In 2021, 38% of US tech business acquisitions were outside of the tech sector. With more and more legacy institutions eyeing to buy tech companies, the rate of digital transformation across non-tech industries will continue to climb. PwC Leaders Suneet Dua and Gregg Nahass explain how HR leaders can retain talent after M&A.
Mergers and acquisitions (M&A) and workforce reorganization can create a wealth of opportunities for companies seeking rapid growth, transformation, and market expansion. In fact, 47% of executivesOpens a new window say pursuing corporate M&A, joint ventures and alliances is their top growth driver in 2022, as it provides companies with the resources to address their biggest business challenges.
The M&A landscape often challenges human capital and talent strategists to find ways to improve employee experience and acquire and retain top talent. In addition, company integration can create a wide array of workforce culture issues, such as developing trust in the new leadership and making connections with new coworkers and departments.
As a result, retaining employees during integration is a significant challenge for businesses since only 10% of executivesOpens a new window reported significant success in retention, down drastically from 56% in 2010. Conversely, 50% of executives reported significant success in retaining key employees when they focused on organizational culture.
As more legacy institutions look to â€œfuture-proofâ€ their organizations through digital transformation, they may consider acquiring technology companies to fill the gaps.Â
This is crucial since many culture-related factors are central to the company’s success and a key reason they attract their employees.
This is why retaining a strong culture built on communication and trust is key to achieving deal objectives and supporting enterprise-wide transformation in companies undergoing tech M&A transitions. HR professionals within companies experiencing such transitions might achieve greater retention by employing the following three principles.
Expanding Diligence to Culture
Accordingly, tech employees are often highly committed to their organization’s values and vision for a better future. This strong adherence to a specific company culture can challenge M&A integration. 60%Opens a new window of leaders cited culture integration as the most important factor for long-term success, above deal strategy and operating model. Consider this: acquiring the wrong company but integrating cultures seamlessly can result in better long-term success than acquiring the right company and not integrating both cultures successfully.Â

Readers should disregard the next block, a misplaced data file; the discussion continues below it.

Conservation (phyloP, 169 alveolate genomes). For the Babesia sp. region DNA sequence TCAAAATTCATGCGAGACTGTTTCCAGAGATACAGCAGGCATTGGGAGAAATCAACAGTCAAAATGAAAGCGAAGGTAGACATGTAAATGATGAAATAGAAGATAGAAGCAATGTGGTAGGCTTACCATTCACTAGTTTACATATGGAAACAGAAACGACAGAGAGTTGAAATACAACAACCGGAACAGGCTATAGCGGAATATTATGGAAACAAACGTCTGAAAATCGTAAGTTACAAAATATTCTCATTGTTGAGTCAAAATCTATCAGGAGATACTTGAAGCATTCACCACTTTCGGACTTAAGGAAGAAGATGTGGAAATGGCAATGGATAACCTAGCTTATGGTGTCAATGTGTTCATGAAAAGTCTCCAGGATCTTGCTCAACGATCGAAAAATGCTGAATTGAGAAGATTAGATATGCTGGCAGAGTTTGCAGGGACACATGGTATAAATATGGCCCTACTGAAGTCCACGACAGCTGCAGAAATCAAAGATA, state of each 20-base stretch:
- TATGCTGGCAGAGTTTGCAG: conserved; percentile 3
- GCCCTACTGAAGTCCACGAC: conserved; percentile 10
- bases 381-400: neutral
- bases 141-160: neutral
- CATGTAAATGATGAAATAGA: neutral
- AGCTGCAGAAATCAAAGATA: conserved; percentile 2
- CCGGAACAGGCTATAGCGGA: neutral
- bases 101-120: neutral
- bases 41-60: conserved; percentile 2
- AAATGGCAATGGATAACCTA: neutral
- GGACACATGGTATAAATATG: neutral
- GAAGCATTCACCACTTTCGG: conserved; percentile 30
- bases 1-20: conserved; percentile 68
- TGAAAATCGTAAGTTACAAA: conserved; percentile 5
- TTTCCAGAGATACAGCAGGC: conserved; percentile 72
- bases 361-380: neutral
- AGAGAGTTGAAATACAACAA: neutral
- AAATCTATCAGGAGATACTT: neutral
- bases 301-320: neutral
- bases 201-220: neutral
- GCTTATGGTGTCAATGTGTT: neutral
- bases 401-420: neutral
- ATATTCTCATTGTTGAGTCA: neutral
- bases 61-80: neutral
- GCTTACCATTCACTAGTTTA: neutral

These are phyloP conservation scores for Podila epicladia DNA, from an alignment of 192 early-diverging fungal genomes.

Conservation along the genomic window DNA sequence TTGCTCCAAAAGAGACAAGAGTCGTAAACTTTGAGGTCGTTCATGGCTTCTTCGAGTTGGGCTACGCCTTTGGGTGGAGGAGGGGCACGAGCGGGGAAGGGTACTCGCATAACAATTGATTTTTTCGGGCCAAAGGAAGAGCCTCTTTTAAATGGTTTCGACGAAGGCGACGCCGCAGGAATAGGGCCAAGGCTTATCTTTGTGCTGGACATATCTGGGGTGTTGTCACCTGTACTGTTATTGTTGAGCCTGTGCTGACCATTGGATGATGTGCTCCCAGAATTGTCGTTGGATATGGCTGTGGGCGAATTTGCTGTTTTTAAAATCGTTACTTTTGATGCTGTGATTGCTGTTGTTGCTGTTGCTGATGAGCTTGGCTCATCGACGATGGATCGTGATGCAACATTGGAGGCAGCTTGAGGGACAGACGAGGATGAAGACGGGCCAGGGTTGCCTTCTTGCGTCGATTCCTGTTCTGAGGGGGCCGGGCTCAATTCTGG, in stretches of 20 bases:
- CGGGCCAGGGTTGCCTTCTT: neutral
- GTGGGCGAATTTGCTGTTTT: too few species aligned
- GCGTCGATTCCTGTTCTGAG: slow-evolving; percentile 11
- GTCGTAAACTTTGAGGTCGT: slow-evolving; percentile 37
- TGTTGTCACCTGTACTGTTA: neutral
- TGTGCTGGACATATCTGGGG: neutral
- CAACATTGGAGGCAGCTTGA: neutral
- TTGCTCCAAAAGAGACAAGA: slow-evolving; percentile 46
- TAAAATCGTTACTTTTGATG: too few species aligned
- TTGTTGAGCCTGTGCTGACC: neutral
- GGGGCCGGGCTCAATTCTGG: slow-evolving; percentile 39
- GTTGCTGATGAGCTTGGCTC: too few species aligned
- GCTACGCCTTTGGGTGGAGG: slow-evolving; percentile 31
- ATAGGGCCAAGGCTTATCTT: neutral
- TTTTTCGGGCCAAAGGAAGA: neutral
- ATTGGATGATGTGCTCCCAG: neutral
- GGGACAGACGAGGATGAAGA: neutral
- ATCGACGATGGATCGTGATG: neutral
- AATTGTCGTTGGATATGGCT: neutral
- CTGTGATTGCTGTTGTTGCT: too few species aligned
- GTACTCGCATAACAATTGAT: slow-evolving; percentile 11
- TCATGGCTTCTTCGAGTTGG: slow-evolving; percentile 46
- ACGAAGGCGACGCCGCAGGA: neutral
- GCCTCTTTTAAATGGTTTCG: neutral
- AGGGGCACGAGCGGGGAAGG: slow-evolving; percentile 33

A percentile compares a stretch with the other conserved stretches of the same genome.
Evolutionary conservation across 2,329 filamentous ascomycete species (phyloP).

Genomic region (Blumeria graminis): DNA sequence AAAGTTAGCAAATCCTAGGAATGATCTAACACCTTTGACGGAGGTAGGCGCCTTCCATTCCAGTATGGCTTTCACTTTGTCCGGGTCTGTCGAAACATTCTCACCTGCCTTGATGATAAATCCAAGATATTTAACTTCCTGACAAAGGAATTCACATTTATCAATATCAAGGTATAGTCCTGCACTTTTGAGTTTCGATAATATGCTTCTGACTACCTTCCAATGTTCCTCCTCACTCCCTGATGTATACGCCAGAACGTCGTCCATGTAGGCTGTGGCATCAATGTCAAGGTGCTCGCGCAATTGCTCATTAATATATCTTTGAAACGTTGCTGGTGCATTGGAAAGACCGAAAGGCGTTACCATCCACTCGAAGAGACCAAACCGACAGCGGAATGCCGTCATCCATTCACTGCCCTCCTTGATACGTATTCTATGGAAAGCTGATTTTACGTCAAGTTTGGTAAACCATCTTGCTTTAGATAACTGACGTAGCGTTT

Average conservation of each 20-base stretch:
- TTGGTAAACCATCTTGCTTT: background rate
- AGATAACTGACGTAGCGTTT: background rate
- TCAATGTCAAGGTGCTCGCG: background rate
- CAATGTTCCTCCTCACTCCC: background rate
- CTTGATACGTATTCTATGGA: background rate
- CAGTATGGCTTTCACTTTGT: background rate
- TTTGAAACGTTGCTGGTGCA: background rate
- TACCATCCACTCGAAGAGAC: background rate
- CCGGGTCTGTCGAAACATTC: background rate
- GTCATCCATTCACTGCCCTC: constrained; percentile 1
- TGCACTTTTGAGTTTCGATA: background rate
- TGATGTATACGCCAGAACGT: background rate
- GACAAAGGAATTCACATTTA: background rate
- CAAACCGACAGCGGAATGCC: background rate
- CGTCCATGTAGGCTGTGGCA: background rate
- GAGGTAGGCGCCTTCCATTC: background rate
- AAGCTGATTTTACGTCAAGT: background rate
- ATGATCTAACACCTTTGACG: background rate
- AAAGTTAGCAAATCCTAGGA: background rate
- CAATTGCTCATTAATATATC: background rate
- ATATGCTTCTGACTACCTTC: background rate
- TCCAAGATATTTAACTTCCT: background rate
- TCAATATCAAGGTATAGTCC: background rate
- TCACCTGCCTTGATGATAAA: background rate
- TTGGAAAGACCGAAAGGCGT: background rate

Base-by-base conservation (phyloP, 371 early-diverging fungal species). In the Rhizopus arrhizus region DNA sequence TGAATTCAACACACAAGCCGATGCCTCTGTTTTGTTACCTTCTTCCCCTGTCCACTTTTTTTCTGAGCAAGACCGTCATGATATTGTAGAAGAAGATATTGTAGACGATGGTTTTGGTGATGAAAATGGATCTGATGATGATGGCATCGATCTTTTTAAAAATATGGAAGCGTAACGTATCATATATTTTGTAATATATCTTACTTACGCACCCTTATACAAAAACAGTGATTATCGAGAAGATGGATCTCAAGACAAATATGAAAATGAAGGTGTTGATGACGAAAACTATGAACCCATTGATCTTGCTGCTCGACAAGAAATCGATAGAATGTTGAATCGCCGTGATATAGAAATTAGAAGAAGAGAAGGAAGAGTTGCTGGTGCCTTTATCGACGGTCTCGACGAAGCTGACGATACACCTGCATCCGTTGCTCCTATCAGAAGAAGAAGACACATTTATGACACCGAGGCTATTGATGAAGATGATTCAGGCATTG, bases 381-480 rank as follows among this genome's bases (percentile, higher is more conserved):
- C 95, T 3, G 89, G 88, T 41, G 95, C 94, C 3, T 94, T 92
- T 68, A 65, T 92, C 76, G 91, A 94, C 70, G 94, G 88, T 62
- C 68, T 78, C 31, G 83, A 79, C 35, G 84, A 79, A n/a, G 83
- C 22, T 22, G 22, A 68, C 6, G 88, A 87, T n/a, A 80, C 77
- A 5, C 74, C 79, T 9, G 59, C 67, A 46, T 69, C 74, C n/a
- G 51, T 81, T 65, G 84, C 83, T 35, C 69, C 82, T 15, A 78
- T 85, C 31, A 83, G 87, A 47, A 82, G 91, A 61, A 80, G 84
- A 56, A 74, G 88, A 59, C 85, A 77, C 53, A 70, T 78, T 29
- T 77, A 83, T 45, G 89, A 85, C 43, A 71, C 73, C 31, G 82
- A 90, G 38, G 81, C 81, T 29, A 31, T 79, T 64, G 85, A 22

An integration plan must be implemented early on to ensure that the culture of the two brands can coexist. To accomplish this, employee surveys and analytic platformsOpens a new window can provide an early indication of potential culture pitfalls, enabling organizations to draw insights that help identify blind spots and improvement opportunities.
Pay for Performance
Tech firms are often acquired because their products and key talent are seen as innovative or effective in solving new problems in the digital arena. However, at many tech startups, this results from deep employee investment tied to their equity stake in the company and the ability to profit directly from its success. However, these benefits could disappear when tech firms merge or are acquired by another organization if their new owner is unaware of this risk.
To solve this, HR executives should consider offering performance-based â€˜earnout’ incentives, tied to revenue or cash flow, to affected employees. This reinforces continued investment and innovation from key employees.Â
Additionally, companies should work to promote pay equity across their organization to build trust and an inclusive culture. This is particularly relevant in the tech industry since tech executives attribute 48%Opens a new window of attrition to better wages/salaries. HR executives can use technology to gather data on employee compensation and include this as a component of their change management plan.Â Â
It’s About Value, Not Just Money
Seven in 10 employees see a company’s greater purpose and impact on society as a â€œdealmaker/breakerâ€ when considering a job. More than ever, employees expect adequate compensation and flexibility from their work and want their employers to stand up for issues they care about â€“ including diversity, sustainability, charitable giving, and ESG issues.
Tech employees are no exception, especially as many come from strong value-based company cultures. Since retention is unique to every individual â€“ HR executives should use listening tools and connect with their employees directly to learn about their passions and deal-breakers. At a leadership level, HR execs should know that these issues can be crucial for employee retention, potentially as or more important than compensation.Â
Implementing upskilling tools and resources assures workers that their employer is invested in their career development. Just like a 401(k), upskilling is a benefit that sets employees up for success in the future. Additionally, upskilling creates a more digital-savvy workforce, which can make for a more seamless transition.
In the face of labor shortages and ever-evolving business challenges, M&A can help companies grow, innovate, and create more effective operations. A strong talent management strategy is the foundation of a successful M&A; without one, the effectiveness and innovation that prompted the M&A, to begin with could be lost. By using the right technologies to identify the appropriate motivators, such as upskilling opportunities, strong performance incentives, and pay equity, companies can develop a talent management strategy that promotes a seamless culture integration that plays on both organizations’ strengths.
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